A three-day international conference on religious freedom that brings together theologians and secular academics is taking place in Prague this week. RFE/RL correspondent Jeremy Bransten has attended the conference's discussions, which focus on the relationship between religion and the state in modern society. Here is his report:
Prague, 10 August 2000 (RFE/RL) -- One of the central paradoxes discussed at the conference was recognized by the Greek philosopher Socrates back in the 5th century B.C. It is that governments -- because of their desire to remain in power -- frequently undermine the character and virtues needed for their nations' own long-term survival.
Adapted to today's realities, this means that politicians in secular states often marginalize or ignore the role of religion in their societies. But by doing so, according to conference participants, they risk the destruction of their fellow citizens' moral fiber, since it is precisely religious organizations that tend to inculcate moral values in any society. And without moral education, as the ancient Greeks recognized, human beings make poor citizens. Kevin Hasson, president of the U.S.-based Becket Fund for Religious Liberty, which sponsored the conference, put it this way:
"The free cultivation of human religious potential is not only essential to individuals, it is essential also to social harmony. Not only does religious repression give rise to civil strife seemingly as durable as the religious impulse itself, but social cohesion depends on the transmission of those virtues typically fostered by religious participation."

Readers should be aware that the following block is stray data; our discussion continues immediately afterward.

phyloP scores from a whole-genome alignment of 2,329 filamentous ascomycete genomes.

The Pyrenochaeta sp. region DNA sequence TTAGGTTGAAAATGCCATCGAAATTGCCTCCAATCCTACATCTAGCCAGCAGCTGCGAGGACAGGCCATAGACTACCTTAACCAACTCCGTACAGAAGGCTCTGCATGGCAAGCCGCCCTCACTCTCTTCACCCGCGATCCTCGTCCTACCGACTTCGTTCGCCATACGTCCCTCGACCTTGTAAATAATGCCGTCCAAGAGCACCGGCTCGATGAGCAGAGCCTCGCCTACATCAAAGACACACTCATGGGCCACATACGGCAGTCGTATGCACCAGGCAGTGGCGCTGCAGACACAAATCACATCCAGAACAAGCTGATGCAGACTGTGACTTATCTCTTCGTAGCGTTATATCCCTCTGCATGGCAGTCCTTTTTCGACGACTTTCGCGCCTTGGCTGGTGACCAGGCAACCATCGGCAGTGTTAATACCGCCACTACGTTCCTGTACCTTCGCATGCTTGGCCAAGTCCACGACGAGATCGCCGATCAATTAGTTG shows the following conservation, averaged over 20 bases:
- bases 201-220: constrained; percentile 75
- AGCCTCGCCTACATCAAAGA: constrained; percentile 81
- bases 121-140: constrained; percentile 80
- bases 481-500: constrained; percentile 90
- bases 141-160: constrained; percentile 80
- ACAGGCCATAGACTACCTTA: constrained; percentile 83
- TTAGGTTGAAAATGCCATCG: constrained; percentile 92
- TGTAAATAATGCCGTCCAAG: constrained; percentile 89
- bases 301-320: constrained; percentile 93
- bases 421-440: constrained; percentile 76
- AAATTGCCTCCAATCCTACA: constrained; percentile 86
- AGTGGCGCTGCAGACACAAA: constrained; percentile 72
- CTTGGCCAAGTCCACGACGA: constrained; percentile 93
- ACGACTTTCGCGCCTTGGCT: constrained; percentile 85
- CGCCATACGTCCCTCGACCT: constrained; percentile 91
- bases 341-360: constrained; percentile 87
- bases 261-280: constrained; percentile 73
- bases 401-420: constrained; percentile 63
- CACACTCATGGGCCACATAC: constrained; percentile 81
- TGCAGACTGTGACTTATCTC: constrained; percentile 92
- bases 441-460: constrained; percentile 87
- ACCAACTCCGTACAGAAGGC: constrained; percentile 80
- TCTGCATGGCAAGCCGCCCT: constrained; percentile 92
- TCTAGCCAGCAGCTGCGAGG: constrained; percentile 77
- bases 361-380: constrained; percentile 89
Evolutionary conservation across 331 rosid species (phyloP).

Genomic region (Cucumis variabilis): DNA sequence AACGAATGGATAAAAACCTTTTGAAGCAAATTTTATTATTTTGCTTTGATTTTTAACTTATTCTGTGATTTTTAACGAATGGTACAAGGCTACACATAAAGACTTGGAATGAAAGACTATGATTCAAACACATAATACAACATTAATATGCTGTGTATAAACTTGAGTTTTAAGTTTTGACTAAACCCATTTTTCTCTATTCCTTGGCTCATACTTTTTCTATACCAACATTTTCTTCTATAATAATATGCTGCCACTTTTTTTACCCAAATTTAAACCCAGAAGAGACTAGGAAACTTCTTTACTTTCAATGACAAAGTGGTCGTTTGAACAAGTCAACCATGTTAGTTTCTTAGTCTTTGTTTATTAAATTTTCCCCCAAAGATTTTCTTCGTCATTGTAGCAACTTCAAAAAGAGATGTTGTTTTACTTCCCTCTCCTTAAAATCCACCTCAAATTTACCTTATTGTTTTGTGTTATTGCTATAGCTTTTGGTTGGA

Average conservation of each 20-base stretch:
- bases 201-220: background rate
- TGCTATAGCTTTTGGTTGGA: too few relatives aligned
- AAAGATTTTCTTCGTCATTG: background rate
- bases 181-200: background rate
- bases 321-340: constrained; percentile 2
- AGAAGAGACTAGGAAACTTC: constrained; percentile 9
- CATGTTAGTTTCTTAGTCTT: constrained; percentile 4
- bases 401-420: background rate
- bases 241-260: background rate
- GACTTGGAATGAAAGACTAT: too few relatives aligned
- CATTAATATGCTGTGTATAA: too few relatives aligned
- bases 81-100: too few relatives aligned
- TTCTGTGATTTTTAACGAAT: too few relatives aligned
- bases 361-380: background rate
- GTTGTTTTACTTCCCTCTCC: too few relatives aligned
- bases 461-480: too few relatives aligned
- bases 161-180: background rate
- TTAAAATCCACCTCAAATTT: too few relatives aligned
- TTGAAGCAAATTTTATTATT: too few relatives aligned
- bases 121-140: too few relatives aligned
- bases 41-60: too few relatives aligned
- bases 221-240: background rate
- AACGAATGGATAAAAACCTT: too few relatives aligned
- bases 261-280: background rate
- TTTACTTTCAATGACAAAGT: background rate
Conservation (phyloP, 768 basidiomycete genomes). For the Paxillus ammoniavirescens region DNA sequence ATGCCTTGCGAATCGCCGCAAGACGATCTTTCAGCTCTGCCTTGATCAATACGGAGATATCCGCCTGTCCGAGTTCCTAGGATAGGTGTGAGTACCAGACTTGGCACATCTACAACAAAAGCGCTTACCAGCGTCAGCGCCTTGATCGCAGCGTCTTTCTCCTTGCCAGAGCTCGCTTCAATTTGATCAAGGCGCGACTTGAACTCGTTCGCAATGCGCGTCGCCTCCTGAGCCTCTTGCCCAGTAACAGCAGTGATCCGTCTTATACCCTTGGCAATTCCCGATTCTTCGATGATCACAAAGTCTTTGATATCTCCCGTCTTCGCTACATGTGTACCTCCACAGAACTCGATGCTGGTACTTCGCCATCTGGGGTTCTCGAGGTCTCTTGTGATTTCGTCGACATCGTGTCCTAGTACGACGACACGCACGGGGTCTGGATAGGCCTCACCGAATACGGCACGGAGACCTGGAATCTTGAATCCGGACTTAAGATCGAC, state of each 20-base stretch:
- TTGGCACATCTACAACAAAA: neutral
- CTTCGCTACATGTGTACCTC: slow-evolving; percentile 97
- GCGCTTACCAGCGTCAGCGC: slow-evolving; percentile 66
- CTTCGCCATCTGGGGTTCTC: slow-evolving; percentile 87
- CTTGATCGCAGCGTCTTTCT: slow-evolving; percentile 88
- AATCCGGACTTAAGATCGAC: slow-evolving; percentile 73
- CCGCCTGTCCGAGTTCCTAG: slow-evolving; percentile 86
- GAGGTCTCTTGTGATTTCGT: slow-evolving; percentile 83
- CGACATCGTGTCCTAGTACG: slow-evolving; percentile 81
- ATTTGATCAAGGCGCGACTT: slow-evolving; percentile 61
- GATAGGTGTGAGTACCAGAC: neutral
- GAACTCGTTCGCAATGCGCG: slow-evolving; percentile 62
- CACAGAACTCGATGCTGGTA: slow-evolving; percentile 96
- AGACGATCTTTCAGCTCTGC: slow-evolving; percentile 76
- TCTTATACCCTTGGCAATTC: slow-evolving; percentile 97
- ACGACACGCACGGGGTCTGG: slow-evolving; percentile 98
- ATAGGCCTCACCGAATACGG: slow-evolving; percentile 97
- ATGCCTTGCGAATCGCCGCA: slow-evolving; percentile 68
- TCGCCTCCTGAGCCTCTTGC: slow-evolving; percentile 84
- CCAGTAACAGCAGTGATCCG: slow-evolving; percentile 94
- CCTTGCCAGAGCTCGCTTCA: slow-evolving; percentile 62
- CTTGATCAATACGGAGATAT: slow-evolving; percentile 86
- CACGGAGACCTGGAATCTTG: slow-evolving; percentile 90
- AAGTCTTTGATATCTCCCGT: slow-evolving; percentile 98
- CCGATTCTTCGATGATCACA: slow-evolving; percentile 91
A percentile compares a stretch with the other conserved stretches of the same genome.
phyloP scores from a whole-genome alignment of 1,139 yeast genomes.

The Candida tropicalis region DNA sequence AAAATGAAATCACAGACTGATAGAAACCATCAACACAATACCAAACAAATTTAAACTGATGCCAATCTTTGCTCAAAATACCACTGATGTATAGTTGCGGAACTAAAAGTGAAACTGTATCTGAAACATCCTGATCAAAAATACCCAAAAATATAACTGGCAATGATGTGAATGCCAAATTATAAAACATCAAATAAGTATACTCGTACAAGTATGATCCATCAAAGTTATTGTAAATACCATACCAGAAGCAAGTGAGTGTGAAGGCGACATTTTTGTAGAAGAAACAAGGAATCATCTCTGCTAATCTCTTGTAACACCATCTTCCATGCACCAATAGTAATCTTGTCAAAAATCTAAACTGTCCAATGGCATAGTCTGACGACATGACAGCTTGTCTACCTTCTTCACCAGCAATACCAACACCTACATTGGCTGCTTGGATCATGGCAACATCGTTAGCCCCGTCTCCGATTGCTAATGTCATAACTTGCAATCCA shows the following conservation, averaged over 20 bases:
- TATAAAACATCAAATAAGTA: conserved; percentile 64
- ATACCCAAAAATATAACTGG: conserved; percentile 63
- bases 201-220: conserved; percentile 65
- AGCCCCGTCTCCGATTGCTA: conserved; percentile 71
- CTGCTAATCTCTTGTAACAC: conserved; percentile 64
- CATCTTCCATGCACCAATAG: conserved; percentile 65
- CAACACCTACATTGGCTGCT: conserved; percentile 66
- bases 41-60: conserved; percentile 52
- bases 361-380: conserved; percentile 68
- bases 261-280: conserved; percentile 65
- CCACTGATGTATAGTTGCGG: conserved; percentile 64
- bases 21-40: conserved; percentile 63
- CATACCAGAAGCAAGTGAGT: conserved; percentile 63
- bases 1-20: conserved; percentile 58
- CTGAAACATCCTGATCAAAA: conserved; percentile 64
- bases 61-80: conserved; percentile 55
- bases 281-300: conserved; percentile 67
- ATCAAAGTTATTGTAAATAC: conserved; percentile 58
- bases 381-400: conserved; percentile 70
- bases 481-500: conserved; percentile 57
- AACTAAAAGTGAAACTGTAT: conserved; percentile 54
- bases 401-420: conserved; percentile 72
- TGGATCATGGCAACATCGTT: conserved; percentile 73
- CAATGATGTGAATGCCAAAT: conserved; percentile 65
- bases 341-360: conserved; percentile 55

Professor Tomas Halik, a noted Czech academic and Catholic theologian, who was active in the dissident movement during the Communist era, chided Western economists and their disciples in Eastern Europe for advocating a market-economy cure for every ill:
"The idea that the mere existence of a free market and the privatization of property will give rise to a new, better human type, is as naive as was the Marxist expectation that a new man could be fashioned through collectivization and socialism."
Halik added that by neglecting the spiritual dimension, politicians had failed their post-communist electorates. Halik said the spiritual void left by the collapse of communism in Eastern Europe was slowly being filled by the rebirth of religion. He emphasized that the process should not be forced and would take a long time yet. But he said it was important for politicians to recognize the role of churches in society and provide safeguards for the freedom.
One of those freedoms includes the right to property seized by the former Communist regimes. The thorny issue of church restitution still dogs many Eastern European states. Miloslav Cardinal Vlk, Archbishop of Prague, said that until the Czech government deals satisfactorily with the issue, it will not have lived up to its democratic ideals.
"The most difficult situation is in the area of property freedom and rights. Although the church does not see this as a priority, the fact remains that over the past 10 years, a free democratic state has been unable to redress the injustice committed towards the church in this area by the Communists. "